Bottom line is we are so darn close to being able to purchase truly make sense rentals right out of the MLS and guys like me who have cash are already purchasing them much cheaper. I've been all over this REO thing for well over a year and have established relationships with a few REO agents and when the flood gates finally do open I will be purchasing 65-80 homes a year for a couple years. I friggen can't wait.

My goal is to come out the other side of this down cycle with 35 free and clear rentals in Lake Elsinore and Murrieta. To accomplish that I will have to buy, repair and sell 65+ homes a year for a couple years. That is why I have been working on the REO relationships for so long. I'm at the front of the line already with one major REO shop and a couple other mid sized REO shops and am just waiting for the gates to open.

We are standing at the edge of the greatest buying opportunity anyone over the age of 25 will ever see for the rest of our lives. Those with the cash or no cash and the drive and perseverance are going to truly get wealthy this cycle.

BrianH said...

I should have mentioned in my last post. The cash I'm using is not actually my cash. It is not hard money loans. What I do is team up with someone who has seen what I do and they allow me to use their cash. In return they get a piece of the action. Depending on how they want to structure they get either 50% of the net profits if I turn and burn or we work out a set rate of return if I end up holding the property. That rate of return is never less then 10% and we usually land somewhere around 12%.

It is very much possible to quickly sell homes even in Moreno Valley. I closed on my most recent deal mid January, rehabbed it and had it on the market on the first couple days of Feb and was in escrow by the end of Feb. When the dust settles my money partner's 50% share of the profits will earn her 9.8% cash on cash return and we should hit roughly 90 days, give or take, total time which means I will redeploy that same money three or four times a year for a 30%+ annualized return.

I personally need properties to drop a hair lower before I have enough cash myself to not need money partners and not have a wife who feels unsecure in our savings cushion.

vulture fund said...

Brian H,
How do you plan to finance 65-80 non-owner rentals? Fannie/Freddie and FHA(the 7% rates) only allow up to 4-5 properties per investor.
Private money costs about 10%, and eats into your profit.
My investor fund that I manage(vulture fund) are finding no success on the MLS due to busloads of inexperienced hyped up investors coming out of some seminars held by realtards to only promote and create commissions for themselves.
If the deals were really that good, dont you think these loser REO agents would grab some of the good stuff.
The most efficient and cost effective way is to purchase distressed property is to purchase the paper(notes) on a wholesale basis from the investor directly.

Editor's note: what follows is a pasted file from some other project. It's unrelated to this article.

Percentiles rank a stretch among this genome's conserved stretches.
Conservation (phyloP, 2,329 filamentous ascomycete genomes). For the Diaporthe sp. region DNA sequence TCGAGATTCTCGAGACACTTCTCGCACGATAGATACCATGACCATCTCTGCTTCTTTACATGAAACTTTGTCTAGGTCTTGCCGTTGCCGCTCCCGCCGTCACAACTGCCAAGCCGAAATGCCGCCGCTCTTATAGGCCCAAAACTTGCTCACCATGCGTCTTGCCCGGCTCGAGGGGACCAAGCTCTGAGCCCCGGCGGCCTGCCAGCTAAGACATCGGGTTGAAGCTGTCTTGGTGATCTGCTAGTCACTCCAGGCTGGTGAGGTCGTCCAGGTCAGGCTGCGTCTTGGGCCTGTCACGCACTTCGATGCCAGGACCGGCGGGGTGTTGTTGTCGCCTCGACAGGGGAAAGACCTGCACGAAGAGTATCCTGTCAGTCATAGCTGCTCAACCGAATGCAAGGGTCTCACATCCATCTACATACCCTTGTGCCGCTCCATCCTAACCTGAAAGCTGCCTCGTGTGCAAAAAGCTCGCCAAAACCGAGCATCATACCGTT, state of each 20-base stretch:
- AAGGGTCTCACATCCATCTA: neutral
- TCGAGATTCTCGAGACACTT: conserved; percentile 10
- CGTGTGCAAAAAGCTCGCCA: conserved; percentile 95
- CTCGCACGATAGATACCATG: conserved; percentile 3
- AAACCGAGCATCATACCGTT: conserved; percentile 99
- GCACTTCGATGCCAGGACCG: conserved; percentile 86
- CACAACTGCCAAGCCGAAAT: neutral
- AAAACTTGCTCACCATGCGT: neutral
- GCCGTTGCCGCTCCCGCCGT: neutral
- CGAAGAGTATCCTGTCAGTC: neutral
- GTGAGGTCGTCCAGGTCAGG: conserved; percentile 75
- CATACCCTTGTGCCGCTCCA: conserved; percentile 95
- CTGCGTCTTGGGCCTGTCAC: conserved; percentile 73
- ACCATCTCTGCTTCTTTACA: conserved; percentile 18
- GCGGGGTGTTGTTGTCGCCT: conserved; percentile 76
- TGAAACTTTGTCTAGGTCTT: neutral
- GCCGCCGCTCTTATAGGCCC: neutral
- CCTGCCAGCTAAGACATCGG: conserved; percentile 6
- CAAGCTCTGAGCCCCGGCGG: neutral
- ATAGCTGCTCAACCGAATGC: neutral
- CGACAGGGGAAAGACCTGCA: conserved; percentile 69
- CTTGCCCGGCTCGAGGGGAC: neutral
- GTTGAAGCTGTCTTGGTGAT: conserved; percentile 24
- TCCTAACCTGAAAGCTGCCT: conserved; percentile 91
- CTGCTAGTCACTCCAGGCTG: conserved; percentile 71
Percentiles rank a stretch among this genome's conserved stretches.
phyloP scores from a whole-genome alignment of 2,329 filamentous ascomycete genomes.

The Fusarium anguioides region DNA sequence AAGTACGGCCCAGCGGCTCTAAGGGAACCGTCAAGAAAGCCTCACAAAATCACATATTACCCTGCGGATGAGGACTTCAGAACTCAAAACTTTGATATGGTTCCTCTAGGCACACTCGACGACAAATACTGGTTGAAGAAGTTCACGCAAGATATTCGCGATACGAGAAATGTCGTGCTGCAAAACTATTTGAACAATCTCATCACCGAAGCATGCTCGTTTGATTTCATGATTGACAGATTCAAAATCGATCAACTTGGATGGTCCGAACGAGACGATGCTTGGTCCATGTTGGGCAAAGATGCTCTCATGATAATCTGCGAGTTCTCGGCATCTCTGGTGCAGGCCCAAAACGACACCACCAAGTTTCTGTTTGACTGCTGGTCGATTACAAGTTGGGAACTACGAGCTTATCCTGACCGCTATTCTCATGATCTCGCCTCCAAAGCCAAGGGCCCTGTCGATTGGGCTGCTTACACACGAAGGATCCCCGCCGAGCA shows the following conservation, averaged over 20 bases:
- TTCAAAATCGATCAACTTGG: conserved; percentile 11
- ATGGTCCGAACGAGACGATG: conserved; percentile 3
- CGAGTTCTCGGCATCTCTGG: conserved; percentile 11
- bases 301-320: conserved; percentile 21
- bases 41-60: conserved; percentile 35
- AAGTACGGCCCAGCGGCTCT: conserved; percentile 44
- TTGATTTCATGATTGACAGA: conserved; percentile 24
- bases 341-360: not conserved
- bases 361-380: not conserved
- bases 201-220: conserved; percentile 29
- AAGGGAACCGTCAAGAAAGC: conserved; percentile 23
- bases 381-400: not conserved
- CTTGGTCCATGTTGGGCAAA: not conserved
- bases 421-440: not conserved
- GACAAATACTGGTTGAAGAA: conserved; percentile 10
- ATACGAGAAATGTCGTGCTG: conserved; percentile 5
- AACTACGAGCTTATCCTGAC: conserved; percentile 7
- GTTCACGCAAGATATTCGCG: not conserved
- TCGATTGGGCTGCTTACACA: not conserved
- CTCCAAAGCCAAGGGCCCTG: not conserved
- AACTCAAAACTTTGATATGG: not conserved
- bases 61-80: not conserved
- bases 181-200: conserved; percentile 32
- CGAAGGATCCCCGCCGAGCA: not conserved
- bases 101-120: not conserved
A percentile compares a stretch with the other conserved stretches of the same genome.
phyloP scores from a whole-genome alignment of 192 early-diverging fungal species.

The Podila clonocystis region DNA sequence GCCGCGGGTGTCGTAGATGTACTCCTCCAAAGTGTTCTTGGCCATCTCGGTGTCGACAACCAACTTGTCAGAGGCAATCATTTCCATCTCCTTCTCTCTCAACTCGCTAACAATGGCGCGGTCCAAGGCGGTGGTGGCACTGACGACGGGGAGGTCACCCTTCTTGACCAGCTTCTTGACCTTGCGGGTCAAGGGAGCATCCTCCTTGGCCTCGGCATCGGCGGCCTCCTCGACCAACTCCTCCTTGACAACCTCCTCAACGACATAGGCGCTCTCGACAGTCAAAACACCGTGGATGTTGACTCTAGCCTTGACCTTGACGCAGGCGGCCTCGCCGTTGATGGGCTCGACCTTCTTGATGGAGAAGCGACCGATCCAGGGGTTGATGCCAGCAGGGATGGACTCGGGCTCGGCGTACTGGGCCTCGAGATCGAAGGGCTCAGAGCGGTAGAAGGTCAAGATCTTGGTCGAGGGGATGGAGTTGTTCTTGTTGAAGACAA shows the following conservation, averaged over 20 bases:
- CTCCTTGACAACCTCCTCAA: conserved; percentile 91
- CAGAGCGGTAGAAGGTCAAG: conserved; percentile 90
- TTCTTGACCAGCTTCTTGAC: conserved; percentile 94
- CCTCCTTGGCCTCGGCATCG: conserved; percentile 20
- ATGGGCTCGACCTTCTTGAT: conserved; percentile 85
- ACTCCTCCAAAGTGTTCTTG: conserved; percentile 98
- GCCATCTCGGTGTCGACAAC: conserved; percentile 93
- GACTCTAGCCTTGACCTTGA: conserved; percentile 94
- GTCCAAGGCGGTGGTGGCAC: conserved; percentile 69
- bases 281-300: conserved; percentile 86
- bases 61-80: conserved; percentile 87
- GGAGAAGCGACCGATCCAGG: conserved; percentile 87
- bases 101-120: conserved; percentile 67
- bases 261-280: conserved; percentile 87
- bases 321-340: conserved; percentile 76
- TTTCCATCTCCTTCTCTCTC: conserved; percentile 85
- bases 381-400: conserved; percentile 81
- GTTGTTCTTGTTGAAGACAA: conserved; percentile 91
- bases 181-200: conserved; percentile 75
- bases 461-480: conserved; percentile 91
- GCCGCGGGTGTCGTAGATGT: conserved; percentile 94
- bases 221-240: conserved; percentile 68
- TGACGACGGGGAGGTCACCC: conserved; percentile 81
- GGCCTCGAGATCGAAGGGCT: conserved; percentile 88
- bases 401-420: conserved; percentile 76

We then in turn sale the properties thru auctions or REO agents who act as resellers.

Anonymous said...

It's Perris!

Papasmurf said...

Please, next time leave us some more so that we might marvel at your finely tuned observational powers. Yes dillweed, it's in Perris and it's a fine place to own rental properties if you can "snap-em-up" cheap enough.

BrianH said...

Vulture,

Click on my name and shoot me an email. Lets talk about this.

Brian

BrianH said...

However, to answer your questions:

1. Dealing with the Carleton Sheets type folks is very easy. The good agents who have a brain can tell the difference between one of them, and one of us. The guys that I'm around have many years of real estate experience and most of us also have many years of construction experience. I have 7 in residential construction and 10 of real estate. It only takes a few minutes of conversation to differentiate between an amateur and someone who has a clue. So, what I'm about is mostly relationships, These REO folks are not in this game to buy properties, they are in it sell as many as possible and earn a commission.

2. Right now at this stage in the market to hold long term I need Fannie/Freddie which allow a maximum of 7 properties including the primary. Between myself, the old man, my mother and younger brother I have enough credit to put in place permanent conforming convention good financing to last me a good while. By time next year or so, if I have even limited out amongst the family, the properties that I will be looking at will more then likely cash flow with private money out the gate.

It isn't like I'm buying huge numbers of properties right now. At this point it is all about purchasing the right properties, making the REO agent happy with your performance and ensuring that you are at the front of the line when the dams break. The dams will break, that is in the can, it is just a matter of time before guys like me start purchasing massive amounts of properties. Another thing to keep in mind is this. I won't necessarily so much more then wholesale some of the properties out. For example, once a week a group of us get together. Some of the biggest names in the local buying business are there and this group has a massive amount of buying power. Some of the members are not focusing on the relationships because they know people like me are. So they will be on the ready to purchase. Via a title holding trust I can close with their money and just get a flip fee outside of escrow. The relationships with the agents and then a second set with people I know have the means and credibility to do what they say. Further, this group has the combined buying power to knock down a 5-8 million package and we have one guy who only works on that. The problem we find on that front is that the accumulators (right word?) give us stuff to look at but their BPO/appraisals are from another planet six months ago which means they try to sell at 65% of value but that value is six months old and is now more like 90% of value. We have not even come close in that regard.

So, for now I'm ok on financing and hopefully when I run out of conventional options the properties will cash flow with private money. And I don't worry about the faux investors because they are buying what guys like me have already turned down. They will force themselves out of the game very soon while the deals are still marginal.